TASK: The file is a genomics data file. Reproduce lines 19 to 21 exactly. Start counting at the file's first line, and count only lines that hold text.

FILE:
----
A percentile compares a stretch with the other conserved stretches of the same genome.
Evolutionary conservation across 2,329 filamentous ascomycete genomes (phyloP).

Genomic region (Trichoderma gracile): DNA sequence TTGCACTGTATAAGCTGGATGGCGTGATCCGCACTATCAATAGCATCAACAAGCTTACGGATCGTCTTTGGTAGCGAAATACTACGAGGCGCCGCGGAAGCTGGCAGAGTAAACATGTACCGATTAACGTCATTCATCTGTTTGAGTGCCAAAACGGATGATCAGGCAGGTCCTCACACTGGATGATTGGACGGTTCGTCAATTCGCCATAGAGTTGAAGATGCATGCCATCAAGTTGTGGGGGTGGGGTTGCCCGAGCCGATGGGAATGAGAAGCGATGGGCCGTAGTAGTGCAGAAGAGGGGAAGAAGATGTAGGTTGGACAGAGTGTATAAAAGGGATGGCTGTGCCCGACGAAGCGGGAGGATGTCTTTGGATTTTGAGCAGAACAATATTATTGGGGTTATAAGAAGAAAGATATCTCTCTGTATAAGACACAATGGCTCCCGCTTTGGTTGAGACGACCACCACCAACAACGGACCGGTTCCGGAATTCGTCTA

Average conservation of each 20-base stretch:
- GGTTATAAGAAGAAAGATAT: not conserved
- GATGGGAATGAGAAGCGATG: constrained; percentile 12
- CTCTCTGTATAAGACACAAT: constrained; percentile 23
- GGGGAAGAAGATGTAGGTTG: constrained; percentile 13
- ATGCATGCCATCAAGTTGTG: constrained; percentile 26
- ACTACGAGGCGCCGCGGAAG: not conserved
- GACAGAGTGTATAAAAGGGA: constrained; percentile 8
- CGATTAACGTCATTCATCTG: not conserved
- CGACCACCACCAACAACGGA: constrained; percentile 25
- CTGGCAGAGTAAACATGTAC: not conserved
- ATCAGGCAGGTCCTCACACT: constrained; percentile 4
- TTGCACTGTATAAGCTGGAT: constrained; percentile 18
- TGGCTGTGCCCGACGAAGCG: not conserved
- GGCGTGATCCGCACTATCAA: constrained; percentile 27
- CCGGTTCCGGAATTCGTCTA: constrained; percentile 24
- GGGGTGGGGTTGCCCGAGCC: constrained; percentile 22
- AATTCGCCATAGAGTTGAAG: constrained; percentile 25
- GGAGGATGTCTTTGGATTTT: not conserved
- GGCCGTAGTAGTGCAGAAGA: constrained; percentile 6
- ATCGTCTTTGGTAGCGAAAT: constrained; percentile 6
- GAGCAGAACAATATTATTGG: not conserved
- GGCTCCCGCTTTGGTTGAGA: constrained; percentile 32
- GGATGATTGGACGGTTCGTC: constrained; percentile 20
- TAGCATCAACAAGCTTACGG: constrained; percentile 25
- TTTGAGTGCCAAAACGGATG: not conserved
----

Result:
- CCGGTTCCGGAATTCGTCTA: constrained; percentile 24
- GGGGTGGGGTTGCCCGAGCC: constrained; percentile 22
- AATTCGCCATAGAGTTGAAG: constrained; percentile 25